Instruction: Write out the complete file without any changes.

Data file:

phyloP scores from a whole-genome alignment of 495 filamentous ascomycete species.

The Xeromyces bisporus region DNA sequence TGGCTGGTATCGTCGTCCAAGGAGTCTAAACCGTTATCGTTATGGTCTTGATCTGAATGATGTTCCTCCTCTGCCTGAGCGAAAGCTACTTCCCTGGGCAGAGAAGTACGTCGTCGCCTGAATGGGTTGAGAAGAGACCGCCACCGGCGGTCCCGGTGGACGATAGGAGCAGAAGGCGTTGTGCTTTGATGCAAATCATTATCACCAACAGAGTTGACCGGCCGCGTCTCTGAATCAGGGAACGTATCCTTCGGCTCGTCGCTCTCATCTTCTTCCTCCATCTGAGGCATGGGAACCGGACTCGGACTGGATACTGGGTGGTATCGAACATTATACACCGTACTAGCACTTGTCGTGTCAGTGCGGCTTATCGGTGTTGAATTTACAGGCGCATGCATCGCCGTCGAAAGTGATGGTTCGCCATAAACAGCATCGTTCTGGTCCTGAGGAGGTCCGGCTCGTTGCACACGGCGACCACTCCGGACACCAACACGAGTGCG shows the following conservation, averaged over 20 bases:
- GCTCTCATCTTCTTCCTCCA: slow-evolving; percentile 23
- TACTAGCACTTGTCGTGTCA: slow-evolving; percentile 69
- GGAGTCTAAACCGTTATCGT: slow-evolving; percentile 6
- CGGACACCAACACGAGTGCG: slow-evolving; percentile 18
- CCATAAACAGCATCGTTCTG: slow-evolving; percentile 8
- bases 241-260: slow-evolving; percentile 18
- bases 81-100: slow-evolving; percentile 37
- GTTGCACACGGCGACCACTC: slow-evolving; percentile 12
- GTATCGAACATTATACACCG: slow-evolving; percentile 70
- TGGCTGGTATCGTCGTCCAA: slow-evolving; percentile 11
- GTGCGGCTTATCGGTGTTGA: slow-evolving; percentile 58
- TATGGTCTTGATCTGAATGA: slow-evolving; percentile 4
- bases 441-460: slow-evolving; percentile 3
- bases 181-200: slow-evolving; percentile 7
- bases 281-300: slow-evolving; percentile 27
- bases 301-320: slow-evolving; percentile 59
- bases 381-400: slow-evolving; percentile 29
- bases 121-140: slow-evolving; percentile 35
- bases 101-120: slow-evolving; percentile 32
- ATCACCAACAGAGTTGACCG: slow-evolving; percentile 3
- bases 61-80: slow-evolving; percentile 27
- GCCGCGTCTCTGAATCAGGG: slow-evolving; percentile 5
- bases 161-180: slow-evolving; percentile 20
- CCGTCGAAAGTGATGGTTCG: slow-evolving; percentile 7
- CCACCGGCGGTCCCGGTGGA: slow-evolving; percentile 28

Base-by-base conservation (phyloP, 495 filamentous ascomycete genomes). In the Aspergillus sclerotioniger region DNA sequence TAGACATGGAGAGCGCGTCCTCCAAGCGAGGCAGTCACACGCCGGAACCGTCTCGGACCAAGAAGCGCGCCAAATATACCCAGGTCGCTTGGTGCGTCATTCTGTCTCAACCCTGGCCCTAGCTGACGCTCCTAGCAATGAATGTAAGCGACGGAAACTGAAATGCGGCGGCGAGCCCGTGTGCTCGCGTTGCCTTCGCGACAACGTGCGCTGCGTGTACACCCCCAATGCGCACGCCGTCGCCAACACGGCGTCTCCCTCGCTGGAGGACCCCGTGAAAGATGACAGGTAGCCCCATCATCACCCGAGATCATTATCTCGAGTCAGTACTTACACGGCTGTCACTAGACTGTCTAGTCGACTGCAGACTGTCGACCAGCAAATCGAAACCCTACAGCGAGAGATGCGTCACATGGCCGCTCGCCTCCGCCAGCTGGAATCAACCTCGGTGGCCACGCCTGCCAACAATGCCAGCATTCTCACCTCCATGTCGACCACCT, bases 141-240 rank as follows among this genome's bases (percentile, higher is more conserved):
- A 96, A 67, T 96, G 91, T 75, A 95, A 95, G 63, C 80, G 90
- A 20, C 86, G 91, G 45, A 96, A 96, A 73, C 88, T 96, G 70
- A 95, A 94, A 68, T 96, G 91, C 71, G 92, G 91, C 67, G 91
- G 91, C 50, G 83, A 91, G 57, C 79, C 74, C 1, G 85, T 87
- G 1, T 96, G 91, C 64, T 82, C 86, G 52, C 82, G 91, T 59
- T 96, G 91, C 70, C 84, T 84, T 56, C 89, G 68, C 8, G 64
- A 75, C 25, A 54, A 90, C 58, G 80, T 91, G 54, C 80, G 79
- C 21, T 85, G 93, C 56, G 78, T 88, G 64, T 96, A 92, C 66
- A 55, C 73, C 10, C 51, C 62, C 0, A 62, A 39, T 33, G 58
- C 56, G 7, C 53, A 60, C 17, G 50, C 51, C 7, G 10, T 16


phyloP scores from a whole-genome alignment of 495 filamentous ascomycete species.

The Xeromyces bisporus region DNA sequence TGGCTGGTATCGTCGTCCAAGGAGTCTAAACCGTTATCGTTATGGTCTTGATCTGAATGATGTTCCTCCTCTGCCTGAGCGAAAGCTACTTCCCTGGGCAGAGAAGTACGTCGTCGCCTGAATGGGTTGAGAAGAGACCGCCACCGGCGGTCCCGGTGGACGATAGGAGCAGAAGGCGTTGTGCTTTGATGCAAATCATTATCACCAACAGAGTTGACCGGCCGCGTCTCTGAATCAGGGAACGTATCCTTCGGCTCGTCGCTCTCATCTTCTTCCTCCATCTGAGGCATGGGAACCGGACTCGGACTGGATACTGGGTGGTATCGAACATTATACACCGTACTAGCACTTGTCGTGTCAGTGCGGCTTATCGGTGTTGAATTTACAGGCGCATGCATCGCCGTCGAAAGTGATGGTTCGCCATAAACAGCATCGTTCTGGTCCTGAGGAGGTCCGGCTCGTTGCACACGGCGACCACTCCGGACACCAACACGAGTGCG shows the following conservation, averaged over 20 bases:
- GCTCTCATCTTCTTCCTCCA: slow-evolving; percentile 23
- TACTAGCACTTGTCGTGTCA: slow-evolving; percentile 69
- GGAGTCTAAACCGTTATCGT: slow-evolving; percentile 6
- CGGACACCAACACGAGTGCG: slow-evolving; percentile 18
- CCATAAACAGCATCGTTCTG: slow-evolving; percentile 8
- bases 241-260: slow-evolving; percentile 18
- bases 81-100: slow-evolving; percentile 37
- GTTGCACACGGCGACCACTC: slow-evolving; percentile 12
- GTATCGAACATTATACACCG: slow-evolving; percentile 70
- TGGCTGGTATCGTCGTCCAA: slow-evolving; percentile 11
- GTGCGGCTTATCGGTGTTGA: slow-evolving; percentile 58
- TATGGTCTTGATCTGAATGA: slow-evolving; percentile 4
- bases 441-460: slow-evolving; percentile 3
- bases 181-200: slow-evolving; percentile 7
- bases 281-300: slow-evolving; percentile 27
- bases 301-320: slow-evolving; percentile 59
- bases 381-400: slow-evolving; percentile 29
- bases 121-140: slow-evolving; percentile 35
- bases 101-120: slow-evolving; percentile 32
- ATCACCAACAGAGTTGACCG: slow-evolving; percentile 3
- bases 61-80: slow-evolving; percentile 27
- GCCGCGTCTCTGAATCAGGG: slow-evolving; percentile 5
- bases 161-180: slow-evolving; percentile 20
- CCGTCGAAAGTGATGGTTCG: slow-evolving; percentile 7
- CCACCGGCGGTCCCGGTGGA: slow-evolving; percentile 28

Base-by-base conservation (phyloP, 495 filamentous ascomycete genomes). In the Aspergillus sclerotioniger region DNA sequence TAGACATGGAGAGCGCGTCCTCCAAGCGAGGCAGTCACACGCCGGAACCGTCTCGGACCAAGAAGCGCGCCAAATATACCCAGGTCGCTTGGTGCGTCATTCTGTCTCAACCCTGGCCCTAGCTGACGCTCCTAGCAATGAATGTAAGCGACGGAAACTGAAATGCGGCGGCGAGCCCGTGTGCTCGCGTTGCCTTCGCGACAACGTGCGCTGCGTGTACACCCCCAATGCGCACGCCGTCGCCAACACGGCGTCTCCCTCGCTGGAGGACCCCGTGAAAGATGACAGGTAGCCCCATCATCACCCGAGATCATTATCTCGAGTCAGTACTTACACGGCTGTCACTAGACTGTCTAGTCGACTGCAGACTGTCGACCAGCAAATCGAAACCCTACAGCGAGAGATGCGTCACATGGCCGCTCGCCTCCGCCAGCTGGAATCAACCTCGGTGGCCACGCCTGCCAACAATGCCAGCATTCTCACCTCCATGTCGACCACCT, bases 141-240 rank as follows among this genome's bases (percentile, higher is more conserved):
- A 96, A 67, T 96, G 91, T 75, A 95, A 95, G 63, C 80, G 90
- A 20, C 86, G 91, G 45, A 96, A 96, A 73, C 88, T 96, G 70
- A 95, A 94, A 68, T 96, G 91, C 71, G 92, G 91, C 67, G 91
- G 91, C 50, G 83, A 91, G 57, C 79, C 74, C 1, G 85, T 87
- G 1, T 96, G 91, C 64, T 82, C 86, G 52, C 82, G 91, T 59
- T 96, G 91, C 70, C 84, T 84, T 56, C 89, G 68, C 8, G 64
- A 75, C 25, A 54, A 90, C 58, G 80, T 91, G 54, C 80, G 79
- C 21, T 85, G 93, C 56, G 78, T 88, G 64, T 96, A 92, C 66
- A 55, C 73, C 10, C 51, C 62, C 0, A 62, A 39, T 33, G 58
- C 56, G 7, C 53, A 60, C 17, G 50, C 51, C 7, G 10, T 16